Aliens, Debaters, Jack Nicholson

This week's new releases

Page 5 of 6

MARGOT AT THE WEDDING (R) A feel-bad comedy about people doing terrible things to each other in the name of love, Margot at the Wedding isn't a bad film by any stretch, but it is a difficult one to sit through without squirming. Writer-director Noah Baumbach (The Squid and the Whale) crafts some of the sharpest dialogue around, but the filmmaker seems more interested here in purging personal demons that in entertaining his audience — consequently, Margot often steps over that fine line straddling pain-based comedy and pure pain. As with Baumbach's other films, most of the characters here are monumentally self-absorbed East Coast artists and intellectuals — Volvo-driving, white wine-drinking neurotics who relentlessly poke and prod at one another but are powerless to stop their own aggressive, self-defeating behavior. The director positions his angsty characters amidst idyllic surroundings, at a rambling country home in the Hamptons, where a wedding unfolds more like a competition than a celebration. Baumbach reminds us a bit of Woody Allen during his initial transition from crafter of neurotic comedies to chronicler of contemporary angst, but if The Squid and the Whale was Baumbach's Annie Hall, then Margot at the Wedding is very nearly his Interiors, filled with characters so essentially unlikable that it's hard to see the things that are genuinely interesting about them. Stars Nicole Kidman, Jennifer Jason Leigh, Jack Black, Zane Pais and Ciaran Hinds. 3 stars

MICHAEL CLAYTON (R) A character study of a man defined by his compromises, Michael Clayton stars George Clooney as a former prosecutor gone to seed and long reduced to working as a fixer for a big law firm. It's a no-brainer Clayton's in trouble from the first moment we see him — the GPS on his swanky Mercedes is on the blink, after all, movie-metaphor-ese for the guy's moral compass being out of whack — but half the pleasure of Michael Clayton is watching its title character's slow-mo meltdown lead up to that revelatory moment of painful self-knowledge. The other half of the movie's pleasure takes the form of a curiously gripping conspiracy thriller that percolates on such an ominously low frequency it almost catches us off guard when it finally officially announces itself. What lies at the heart of Michael Clayton isn't ultimately that far removed from conventional socially-conscious melodrama, but where the movie excels is in how it puts all this together, coming at the story from unexpected angles and neatly folding its sweeping political agenda into the personal struggles of its individual players. Also stars Tom Wilkinson, Tilda Swinton, Sydney Pollack, Michael O'Keefe and Ken Howard. 3.5 stars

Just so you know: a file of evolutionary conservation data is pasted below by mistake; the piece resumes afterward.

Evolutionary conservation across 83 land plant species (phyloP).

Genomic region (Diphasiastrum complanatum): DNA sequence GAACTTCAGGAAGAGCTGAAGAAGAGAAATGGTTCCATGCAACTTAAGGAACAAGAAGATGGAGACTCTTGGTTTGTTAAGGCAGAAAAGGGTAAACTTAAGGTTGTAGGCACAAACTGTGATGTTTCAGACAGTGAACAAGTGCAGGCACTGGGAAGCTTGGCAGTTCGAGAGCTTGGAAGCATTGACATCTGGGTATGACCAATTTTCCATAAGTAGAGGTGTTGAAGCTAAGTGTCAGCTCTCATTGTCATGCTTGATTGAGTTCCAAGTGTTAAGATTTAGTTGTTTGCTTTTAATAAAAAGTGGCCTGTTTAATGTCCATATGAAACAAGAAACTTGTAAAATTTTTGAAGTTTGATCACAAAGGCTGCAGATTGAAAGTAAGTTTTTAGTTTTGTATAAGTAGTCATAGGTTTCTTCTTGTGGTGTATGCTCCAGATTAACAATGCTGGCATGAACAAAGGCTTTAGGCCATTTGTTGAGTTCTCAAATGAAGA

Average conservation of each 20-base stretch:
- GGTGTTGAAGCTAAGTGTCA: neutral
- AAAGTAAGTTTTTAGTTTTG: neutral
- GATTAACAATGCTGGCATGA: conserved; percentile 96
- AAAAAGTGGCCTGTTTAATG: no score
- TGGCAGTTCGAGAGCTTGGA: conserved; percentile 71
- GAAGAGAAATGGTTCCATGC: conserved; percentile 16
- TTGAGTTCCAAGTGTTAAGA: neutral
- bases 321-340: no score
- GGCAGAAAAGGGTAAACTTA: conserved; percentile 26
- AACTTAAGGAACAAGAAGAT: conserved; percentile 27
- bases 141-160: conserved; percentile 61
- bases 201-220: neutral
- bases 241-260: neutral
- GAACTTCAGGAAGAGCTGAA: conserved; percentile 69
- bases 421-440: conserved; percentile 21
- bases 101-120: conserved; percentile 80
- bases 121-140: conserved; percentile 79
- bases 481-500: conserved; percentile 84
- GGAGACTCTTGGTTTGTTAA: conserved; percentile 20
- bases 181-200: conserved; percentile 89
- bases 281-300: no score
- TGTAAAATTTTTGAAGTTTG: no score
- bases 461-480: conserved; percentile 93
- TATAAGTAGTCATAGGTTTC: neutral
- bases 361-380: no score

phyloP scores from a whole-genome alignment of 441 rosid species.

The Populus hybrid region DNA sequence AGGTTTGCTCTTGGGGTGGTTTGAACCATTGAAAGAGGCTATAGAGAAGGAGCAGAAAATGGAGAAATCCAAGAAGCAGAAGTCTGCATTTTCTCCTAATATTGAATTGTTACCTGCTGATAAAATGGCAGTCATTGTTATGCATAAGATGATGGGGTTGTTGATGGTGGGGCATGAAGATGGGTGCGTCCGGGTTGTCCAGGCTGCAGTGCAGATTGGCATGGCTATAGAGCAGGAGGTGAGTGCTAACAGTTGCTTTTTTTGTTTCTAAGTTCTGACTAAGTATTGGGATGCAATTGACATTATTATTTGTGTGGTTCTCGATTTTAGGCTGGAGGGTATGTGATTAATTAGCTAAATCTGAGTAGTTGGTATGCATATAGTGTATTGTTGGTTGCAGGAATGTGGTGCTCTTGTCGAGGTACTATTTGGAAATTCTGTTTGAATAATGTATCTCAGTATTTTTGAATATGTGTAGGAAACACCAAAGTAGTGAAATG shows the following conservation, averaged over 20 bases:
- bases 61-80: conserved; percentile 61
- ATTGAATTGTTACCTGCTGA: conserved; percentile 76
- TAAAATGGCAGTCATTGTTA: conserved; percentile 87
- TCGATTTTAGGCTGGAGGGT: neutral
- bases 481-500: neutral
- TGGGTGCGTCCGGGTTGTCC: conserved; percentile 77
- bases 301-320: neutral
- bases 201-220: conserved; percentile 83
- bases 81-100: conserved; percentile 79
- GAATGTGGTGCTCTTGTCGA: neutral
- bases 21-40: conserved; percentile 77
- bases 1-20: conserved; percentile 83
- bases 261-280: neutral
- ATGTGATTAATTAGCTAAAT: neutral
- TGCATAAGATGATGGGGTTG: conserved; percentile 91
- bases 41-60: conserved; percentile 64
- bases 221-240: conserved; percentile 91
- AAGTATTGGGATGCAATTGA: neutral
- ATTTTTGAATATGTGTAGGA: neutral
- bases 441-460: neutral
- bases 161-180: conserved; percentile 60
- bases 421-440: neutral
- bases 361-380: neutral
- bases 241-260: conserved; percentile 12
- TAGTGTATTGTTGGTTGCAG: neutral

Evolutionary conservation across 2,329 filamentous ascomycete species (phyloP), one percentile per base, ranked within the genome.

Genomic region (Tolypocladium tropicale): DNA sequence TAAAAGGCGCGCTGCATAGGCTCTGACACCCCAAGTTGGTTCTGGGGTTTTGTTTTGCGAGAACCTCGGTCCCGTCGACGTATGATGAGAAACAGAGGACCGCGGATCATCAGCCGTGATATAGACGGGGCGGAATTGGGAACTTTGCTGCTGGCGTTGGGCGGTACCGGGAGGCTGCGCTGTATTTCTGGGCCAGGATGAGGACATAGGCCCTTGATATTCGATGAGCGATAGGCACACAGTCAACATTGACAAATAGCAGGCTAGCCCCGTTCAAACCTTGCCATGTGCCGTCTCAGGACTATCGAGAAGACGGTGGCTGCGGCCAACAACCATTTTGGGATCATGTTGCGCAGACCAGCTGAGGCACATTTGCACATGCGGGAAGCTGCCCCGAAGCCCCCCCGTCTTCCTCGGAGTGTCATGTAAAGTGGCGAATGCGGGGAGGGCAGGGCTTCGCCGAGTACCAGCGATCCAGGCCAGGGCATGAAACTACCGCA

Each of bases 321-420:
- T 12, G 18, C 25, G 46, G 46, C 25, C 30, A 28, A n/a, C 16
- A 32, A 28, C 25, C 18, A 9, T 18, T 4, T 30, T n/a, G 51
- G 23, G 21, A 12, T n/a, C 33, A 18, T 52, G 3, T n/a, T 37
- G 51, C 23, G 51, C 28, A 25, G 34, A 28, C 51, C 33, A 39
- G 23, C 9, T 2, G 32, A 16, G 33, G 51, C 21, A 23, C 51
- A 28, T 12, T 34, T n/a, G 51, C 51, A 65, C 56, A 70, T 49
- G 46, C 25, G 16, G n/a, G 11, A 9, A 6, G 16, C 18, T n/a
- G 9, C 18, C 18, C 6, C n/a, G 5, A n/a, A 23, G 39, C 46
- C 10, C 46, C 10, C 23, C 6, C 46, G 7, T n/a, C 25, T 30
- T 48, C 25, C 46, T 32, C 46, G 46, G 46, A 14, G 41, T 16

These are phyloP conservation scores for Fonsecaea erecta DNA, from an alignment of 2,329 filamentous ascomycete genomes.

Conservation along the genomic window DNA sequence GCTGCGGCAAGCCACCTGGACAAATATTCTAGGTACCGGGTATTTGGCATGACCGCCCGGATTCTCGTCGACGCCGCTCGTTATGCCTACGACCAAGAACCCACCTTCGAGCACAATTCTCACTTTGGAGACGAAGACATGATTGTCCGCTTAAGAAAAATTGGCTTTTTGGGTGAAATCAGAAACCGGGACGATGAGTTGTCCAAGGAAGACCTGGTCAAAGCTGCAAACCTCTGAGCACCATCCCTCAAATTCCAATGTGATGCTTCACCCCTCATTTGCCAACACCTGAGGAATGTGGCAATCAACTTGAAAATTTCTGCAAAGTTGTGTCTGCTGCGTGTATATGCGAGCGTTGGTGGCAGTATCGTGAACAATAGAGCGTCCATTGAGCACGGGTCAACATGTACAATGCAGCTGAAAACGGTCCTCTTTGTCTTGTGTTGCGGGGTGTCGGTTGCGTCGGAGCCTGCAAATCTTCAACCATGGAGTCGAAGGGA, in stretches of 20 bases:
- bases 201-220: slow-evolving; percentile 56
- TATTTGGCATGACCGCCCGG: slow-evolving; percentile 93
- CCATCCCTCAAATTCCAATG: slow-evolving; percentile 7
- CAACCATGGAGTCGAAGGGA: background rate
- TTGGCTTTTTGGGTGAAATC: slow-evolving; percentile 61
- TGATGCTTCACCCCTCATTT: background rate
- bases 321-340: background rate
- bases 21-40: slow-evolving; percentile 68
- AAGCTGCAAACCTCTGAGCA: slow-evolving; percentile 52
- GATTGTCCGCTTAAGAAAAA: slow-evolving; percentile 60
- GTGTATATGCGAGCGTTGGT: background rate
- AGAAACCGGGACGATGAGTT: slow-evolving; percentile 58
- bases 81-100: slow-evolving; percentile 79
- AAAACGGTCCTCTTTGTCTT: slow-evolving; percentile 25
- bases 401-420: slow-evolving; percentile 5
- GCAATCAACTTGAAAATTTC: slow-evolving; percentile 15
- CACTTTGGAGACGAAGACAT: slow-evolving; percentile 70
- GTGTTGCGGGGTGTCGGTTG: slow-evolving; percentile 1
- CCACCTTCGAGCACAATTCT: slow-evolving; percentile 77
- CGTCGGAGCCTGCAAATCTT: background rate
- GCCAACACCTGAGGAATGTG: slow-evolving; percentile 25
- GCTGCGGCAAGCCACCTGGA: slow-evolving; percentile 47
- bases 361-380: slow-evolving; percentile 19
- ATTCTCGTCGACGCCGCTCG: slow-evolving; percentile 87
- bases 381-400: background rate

MR. MAGORIUM'S WONDER EMPORIUM (PG) The directorial debut of Zach Helm, who wrote the absurdly over-praised Stranger Than Fiction, the bland and listless Mr. Magorium stars Dustin Hoffman as the 243-year-old owner of a magical toy store wedged amongst the skyscrapers of some modern metropolis. Hoffman's performance is as lazy as it is irritating — out-of-control eyebrows and an effected lisp are the main things alerting us to his "wildly eccentric" nature — and Natalie Portman seems distinctly uncomfortable as the reluctant employee chosen to take over the store. There's also a little boy wandering around acting pointlessly lonely and a straight-laced accountant who can't see the magic all around him — and none of it goes anywhere. The influences here are painfully obvious, but Mr. Magorium never lives up to its Willy Wonka meets Toys meets pretty-much-anything-by-Tim-Burton prototypes. None of the elements tie together in a particularly coherent way; the characters exhibit little discernable personality; the story plods; and the movie even lacks the visual panache to pull off this sort of thing. Also stars Justin Bateman and Zach Mills. 1.5 stars

NO COUNTRY FOR OLD MEN (R) Much has been made of No Country for Old Men being some sort of contemporary Western, but when the filmmakers are Joel and Ethan Coen, you can bet the "Western" in question is going to scream for quotation marks. An expertly crafted nail-biter steeped in the beloved noir the filmmakers have repeatedly tinkered with, the Coen Brothers' new film takes place in a dusty Texas wasteland as redolent with alienation as a vintage Antonioni landscape. Enter Llewelyn Moss (Josh Brolin), a certified piece of trailer trash who happens upon a drug deal gone south and winds up fleeing the scene of the crime with a briefcase filled with cash. This inevitably puts some very bad people on Llewelyn's trail — chief among them a soulless super-psycho named Anton Chigurh (an exquisitely chilling Javier Bardem) — and right behind is Sheriff Ed Tom Bell (Tommy Lee Jones), a small-town lawman resigned to the nasty ways of the world. No Country is a beautifully modulated film, folding intense bursts of periodic violence into a carefully orchestrated atmosphere of mounting tension that is both eerily poetic and a bit melancholy. In its elegantly world-weary way, this is as iconic a chase film as The Night of the Hunter, as deeply mysterious as the Coens' masterpiece, Barton Fink, and not without perverse grace notes all its own. Also stars Kelly Macdonald, Tess Harper and Woody Harrelson. 4.5 stars

Scroll to read more Events & Film articles


Join Creative Loafing Tampa Bay Newsletters

Subscribe now to get the latest news delivered right to your inbox.